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Climate denier campaigns have zero impact on belief in global warming

It's hard sometimes to ignore climate deniers: They're so wrong! About everything! But the biggest impact they seem to be having is just that: annoying environmentalists. Denialist campaigns have had little influence on the 30 percent of people who are skeptical about climate science, ABC News reports. The one thing that does change those people's opinions? The weather.

Read more: Climate Skeptics

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Singapore’s giant supertrees: The ultimate vertical gardens

Photo by Choo Yut Shing.

Singapore is in the middle of a project that looks like a Miyazaki movie come to life. The city's 18 "supertrees" do everything that normal trees do, only better. They will stretch up to 164 feet tall, grow 200 species of flowers, ferns, and epiphytes, collect solar energy, harvest rainwater, and work as a natural cooling system. Oh, and one of them has a bistro at its summit.

Read more: Cities

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In India, solar-powered ATMs use as much energy as a lightbulb

In urban America, getting money out of the bank means walking a block to the ATM. In rural India, the nearest bank branch might be a day's journey away. But now a company called Vortex Engineering is using solar power to bring convenient banking to out-of-the-way villages.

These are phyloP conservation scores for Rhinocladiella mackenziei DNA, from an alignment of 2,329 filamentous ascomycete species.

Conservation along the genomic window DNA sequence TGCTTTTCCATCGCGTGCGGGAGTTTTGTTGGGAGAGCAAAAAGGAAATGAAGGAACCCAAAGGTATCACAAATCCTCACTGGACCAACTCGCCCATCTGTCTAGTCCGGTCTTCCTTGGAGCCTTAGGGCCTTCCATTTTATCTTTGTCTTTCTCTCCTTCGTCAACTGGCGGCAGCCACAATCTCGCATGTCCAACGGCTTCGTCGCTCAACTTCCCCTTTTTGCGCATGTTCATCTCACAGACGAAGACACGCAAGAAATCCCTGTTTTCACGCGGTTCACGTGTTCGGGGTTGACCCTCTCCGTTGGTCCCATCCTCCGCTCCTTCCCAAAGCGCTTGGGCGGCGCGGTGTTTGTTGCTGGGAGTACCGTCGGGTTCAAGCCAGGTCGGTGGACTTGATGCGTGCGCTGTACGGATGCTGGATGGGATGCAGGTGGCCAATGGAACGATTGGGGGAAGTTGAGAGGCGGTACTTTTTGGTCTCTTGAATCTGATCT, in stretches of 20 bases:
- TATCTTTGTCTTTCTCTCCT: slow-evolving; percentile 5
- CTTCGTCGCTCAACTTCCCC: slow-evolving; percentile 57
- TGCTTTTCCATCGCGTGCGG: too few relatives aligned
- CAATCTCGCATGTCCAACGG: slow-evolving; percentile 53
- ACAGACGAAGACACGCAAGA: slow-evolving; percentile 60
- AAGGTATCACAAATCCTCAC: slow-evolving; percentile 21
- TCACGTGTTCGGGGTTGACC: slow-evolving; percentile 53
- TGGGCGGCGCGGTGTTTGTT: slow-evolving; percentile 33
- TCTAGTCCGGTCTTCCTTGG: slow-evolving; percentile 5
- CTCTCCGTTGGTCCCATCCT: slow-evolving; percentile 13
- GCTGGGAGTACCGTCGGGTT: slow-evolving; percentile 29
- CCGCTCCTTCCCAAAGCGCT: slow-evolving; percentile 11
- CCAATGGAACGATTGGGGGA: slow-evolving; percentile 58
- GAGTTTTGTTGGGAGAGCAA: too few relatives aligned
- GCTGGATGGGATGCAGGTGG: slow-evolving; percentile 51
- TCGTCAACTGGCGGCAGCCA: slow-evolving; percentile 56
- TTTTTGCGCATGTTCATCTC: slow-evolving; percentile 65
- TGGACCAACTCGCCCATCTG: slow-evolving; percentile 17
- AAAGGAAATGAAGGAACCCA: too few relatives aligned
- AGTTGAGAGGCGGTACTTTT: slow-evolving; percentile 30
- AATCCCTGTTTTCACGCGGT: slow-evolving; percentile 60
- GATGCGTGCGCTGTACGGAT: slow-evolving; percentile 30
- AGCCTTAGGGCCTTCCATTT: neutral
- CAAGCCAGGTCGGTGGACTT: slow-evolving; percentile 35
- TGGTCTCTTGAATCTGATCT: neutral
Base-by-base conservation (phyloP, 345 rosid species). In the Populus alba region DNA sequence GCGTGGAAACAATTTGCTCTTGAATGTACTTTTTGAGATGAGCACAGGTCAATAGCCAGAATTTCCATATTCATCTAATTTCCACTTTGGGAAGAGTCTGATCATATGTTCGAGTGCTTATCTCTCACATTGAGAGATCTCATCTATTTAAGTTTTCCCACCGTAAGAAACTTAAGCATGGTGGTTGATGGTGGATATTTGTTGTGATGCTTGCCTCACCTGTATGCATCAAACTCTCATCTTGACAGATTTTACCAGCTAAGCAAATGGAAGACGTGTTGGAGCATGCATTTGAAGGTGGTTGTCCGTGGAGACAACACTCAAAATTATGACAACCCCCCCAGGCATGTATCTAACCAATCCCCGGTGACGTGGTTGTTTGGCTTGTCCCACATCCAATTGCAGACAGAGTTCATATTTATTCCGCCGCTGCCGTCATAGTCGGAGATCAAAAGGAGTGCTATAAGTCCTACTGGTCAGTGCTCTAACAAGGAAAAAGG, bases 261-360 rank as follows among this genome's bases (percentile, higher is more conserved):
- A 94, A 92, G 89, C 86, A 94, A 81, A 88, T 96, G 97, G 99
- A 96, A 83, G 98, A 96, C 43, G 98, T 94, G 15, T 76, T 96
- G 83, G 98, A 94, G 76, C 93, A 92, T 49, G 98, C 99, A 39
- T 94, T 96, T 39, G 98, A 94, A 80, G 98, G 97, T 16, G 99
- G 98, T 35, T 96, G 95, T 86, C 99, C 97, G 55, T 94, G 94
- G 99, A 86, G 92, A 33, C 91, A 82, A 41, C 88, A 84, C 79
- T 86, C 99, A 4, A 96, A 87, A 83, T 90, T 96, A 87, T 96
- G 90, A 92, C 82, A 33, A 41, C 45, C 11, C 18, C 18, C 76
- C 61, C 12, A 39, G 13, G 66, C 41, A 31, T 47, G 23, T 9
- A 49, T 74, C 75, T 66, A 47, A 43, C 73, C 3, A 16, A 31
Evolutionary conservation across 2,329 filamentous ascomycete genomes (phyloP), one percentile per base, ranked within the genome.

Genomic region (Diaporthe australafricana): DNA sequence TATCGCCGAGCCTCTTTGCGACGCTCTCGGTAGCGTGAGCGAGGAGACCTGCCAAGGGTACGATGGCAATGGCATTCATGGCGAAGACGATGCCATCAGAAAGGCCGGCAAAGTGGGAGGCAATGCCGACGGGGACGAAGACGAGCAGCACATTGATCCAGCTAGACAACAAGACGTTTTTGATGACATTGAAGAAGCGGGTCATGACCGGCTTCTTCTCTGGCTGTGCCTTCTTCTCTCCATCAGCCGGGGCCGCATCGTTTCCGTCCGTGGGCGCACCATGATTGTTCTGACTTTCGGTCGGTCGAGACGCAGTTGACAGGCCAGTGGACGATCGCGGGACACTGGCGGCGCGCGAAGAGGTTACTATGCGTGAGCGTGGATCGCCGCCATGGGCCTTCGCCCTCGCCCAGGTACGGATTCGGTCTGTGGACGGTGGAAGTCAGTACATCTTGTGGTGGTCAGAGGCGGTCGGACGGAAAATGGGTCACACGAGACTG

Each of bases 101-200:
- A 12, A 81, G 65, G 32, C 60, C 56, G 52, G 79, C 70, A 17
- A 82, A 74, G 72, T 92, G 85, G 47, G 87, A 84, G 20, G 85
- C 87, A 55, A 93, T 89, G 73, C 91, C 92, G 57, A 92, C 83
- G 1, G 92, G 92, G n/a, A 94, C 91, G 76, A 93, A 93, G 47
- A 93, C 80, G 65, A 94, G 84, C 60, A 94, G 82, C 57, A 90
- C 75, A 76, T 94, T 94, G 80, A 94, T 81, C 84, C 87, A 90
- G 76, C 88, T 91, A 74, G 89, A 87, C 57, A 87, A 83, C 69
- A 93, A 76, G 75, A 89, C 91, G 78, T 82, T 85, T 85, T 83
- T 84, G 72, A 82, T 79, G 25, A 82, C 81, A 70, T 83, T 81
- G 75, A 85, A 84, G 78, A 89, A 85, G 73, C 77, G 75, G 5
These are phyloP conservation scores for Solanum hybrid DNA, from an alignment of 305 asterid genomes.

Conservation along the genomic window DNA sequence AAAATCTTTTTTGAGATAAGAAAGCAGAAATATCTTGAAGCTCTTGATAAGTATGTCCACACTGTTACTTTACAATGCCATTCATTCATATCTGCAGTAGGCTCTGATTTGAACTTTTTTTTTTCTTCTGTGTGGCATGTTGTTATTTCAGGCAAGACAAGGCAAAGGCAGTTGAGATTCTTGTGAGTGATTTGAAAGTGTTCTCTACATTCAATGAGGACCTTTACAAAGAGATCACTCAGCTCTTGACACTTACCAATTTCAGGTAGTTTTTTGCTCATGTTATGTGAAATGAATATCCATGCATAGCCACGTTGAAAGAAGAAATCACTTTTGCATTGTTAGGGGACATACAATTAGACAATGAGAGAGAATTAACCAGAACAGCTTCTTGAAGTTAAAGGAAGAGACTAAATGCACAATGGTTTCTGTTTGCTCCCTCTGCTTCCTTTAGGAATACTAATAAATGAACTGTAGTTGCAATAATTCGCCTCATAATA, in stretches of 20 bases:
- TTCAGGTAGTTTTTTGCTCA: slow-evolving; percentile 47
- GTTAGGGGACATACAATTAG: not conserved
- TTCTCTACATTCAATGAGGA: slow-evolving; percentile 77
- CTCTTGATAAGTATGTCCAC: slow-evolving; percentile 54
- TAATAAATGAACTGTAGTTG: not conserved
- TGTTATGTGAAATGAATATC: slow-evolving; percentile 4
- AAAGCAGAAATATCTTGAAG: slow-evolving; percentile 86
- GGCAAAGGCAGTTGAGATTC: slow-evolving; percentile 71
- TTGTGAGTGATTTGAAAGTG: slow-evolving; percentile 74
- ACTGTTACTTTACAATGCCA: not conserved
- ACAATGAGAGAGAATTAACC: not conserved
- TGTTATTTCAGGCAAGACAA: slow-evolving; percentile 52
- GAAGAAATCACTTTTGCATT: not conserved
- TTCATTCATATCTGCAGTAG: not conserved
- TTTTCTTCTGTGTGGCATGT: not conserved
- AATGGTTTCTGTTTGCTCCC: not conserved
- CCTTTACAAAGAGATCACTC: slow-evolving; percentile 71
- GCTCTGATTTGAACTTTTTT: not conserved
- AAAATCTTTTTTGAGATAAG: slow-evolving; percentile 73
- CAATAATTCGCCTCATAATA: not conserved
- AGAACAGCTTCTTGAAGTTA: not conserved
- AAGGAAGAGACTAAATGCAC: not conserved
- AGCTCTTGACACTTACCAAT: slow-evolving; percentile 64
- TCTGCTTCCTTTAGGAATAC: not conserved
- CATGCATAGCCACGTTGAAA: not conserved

The key: The company's ATMs are energy efficient. Vortex calls them the "world's lowest power consuming ATMs," and they use just 10 percent of the energy of other banking machines, according to Yale e360. It adds up to about the same amount of energy as a lightbulb. That low energy overheads means that solar panels can provide back-up power and keeping on running even in areas where electricity service is spotty. 

Read more: Energy Efficiency

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Texas college turns football field into awesome urban farm

If your football team can’t hack it on the field, perhaps they can grow some kick-ass kale.

At least that’s the sentiment from Dallas’ Paul Quinn College. After the university cut its football program, President Michael Sorrell decided to transform the unused field into a working farm.

The WE Over Me Farm, which covers 57,000 square feet, was a response to the lack of healthy food options in the economically depressed area. Highland Hills, the neighborhood where Paul Quinn is located, is a designated food desert.

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Critical List: Snow comes in April this year; Obama campaign seeks environmentalists

New York and Pennsylvania are getting hit with an April blizzard.

The United States and Britain are going to collaborate on offshore wind development.

Lithium air batteries could extend an electric vehicle's battery life by a factor of 10 ... if anyone could figure out how to make one.

Read more: Uncategorized

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India flips the switch on world’s largest solar power plant

The Indian state of Gujarat has built the world's largest solar photovoltaic power plant, a field of solar panels the size of Lower Manhattan. After only 14 months of preparation, they've just switched it on, adding 600 megawatts of power to the grid. That's enough to power a medium-sized city's worth of homes. Thing is HUGE.